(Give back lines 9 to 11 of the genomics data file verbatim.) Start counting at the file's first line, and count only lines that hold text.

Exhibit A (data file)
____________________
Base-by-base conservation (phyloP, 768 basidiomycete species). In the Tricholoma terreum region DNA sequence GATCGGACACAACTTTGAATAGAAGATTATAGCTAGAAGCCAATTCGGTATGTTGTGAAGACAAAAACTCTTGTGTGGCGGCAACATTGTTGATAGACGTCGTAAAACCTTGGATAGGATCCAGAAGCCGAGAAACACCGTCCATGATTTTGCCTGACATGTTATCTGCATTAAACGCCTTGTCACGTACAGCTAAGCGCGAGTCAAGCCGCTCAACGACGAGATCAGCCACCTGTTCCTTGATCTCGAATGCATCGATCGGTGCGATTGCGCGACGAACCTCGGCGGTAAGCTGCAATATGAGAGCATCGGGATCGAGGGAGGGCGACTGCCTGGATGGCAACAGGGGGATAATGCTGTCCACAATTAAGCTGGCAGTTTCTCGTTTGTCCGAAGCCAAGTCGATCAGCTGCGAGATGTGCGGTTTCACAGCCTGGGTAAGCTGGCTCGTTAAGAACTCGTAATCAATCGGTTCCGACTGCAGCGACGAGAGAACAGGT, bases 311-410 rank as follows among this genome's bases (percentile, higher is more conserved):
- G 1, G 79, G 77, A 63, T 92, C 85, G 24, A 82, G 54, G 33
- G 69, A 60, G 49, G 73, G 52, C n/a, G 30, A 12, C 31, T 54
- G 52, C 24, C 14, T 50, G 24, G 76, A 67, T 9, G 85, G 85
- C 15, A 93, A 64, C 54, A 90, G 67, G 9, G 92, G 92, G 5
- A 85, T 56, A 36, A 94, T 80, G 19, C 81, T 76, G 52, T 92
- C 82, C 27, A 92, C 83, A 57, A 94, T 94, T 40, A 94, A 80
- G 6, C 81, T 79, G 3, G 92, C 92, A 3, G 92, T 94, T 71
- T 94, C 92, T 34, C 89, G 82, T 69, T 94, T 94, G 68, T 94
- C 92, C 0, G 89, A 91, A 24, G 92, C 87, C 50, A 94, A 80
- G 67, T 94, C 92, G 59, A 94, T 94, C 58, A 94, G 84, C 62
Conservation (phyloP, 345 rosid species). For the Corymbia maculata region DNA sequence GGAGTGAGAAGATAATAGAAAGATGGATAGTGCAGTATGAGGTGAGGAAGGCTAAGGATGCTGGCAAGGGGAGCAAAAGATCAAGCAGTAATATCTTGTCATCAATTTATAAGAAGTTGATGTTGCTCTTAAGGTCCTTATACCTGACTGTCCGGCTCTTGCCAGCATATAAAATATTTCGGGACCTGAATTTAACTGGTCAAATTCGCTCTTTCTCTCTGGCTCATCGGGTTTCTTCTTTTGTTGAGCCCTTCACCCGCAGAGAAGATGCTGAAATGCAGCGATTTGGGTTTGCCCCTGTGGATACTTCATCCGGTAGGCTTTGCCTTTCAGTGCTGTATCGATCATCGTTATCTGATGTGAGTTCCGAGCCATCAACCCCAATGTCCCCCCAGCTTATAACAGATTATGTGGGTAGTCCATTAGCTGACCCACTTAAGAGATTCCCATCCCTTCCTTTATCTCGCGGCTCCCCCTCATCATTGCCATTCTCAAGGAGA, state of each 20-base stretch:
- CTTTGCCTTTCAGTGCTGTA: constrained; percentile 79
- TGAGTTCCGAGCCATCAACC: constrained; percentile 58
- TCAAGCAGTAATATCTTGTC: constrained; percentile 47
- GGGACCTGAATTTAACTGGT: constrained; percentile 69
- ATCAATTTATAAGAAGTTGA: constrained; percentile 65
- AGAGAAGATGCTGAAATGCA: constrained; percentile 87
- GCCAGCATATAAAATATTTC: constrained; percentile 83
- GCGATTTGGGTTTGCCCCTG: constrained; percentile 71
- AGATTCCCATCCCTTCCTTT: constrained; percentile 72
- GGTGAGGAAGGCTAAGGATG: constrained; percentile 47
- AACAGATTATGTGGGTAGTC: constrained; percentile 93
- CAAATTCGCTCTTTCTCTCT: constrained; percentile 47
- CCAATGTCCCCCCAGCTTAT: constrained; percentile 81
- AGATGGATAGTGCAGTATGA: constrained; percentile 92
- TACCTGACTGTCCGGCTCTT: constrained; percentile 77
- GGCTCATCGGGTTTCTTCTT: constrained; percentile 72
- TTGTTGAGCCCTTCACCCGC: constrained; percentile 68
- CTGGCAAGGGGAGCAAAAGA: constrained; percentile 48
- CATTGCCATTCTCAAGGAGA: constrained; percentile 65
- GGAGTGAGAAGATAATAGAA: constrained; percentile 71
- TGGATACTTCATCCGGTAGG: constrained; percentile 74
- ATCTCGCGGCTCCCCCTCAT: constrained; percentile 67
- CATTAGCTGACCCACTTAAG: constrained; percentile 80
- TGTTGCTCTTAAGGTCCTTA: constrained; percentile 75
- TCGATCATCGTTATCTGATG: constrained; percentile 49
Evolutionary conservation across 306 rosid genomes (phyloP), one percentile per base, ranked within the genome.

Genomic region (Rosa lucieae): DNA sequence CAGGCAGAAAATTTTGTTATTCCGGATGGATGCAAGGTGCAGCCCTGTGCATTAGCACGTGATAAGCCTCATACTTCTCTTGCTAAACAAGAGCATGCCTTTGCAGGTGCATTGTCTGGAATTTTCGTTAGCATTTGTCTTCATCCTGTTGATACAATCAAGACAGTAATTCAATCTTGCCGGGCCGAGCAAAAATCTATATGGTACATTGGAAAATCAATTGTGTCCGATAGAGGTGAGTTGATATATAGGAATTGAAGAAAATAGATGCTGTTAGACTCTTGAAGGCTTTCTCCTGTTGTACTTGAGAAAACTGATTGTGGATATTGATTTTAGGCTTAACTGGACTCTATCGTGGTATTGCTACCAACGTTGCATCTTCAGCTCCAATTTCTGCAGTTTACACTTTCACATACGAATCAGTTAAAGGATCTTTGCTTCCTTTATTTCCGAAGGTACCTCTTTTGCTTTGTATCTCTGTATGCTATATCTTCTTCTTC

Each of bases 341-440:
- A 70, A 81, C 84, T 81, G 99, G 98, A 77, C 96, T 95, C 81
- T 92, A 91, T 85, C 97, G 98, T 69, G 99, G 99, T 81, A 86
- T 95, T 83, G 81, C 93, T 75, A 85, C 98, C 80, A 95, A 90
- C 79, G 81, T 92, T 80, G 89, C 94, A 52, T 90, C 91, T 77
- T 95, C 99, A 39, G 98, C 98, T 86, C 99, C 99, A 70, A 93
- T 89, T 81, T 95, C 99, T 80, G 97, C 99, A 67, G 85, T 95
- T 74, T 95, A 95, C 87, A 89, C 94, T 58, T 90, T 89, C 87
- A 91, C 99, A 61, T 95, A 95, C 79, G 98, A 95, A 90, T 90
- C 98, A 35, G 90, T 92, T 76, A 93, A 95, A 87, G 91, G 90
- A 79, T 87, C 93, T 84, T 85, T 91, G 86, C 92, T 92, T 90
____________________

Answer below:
- T 94, C 92, T 34, C 89, G 82, T 69, T 94, T 94, G 68, T 94
- C 92, C 0, G 89, A 91, A 24, G 92, C 87, C 50, A 94, A 80
- G 67, T 94, C 92, G 59, A 94, T 94, C 58, A 94, G 84, C 62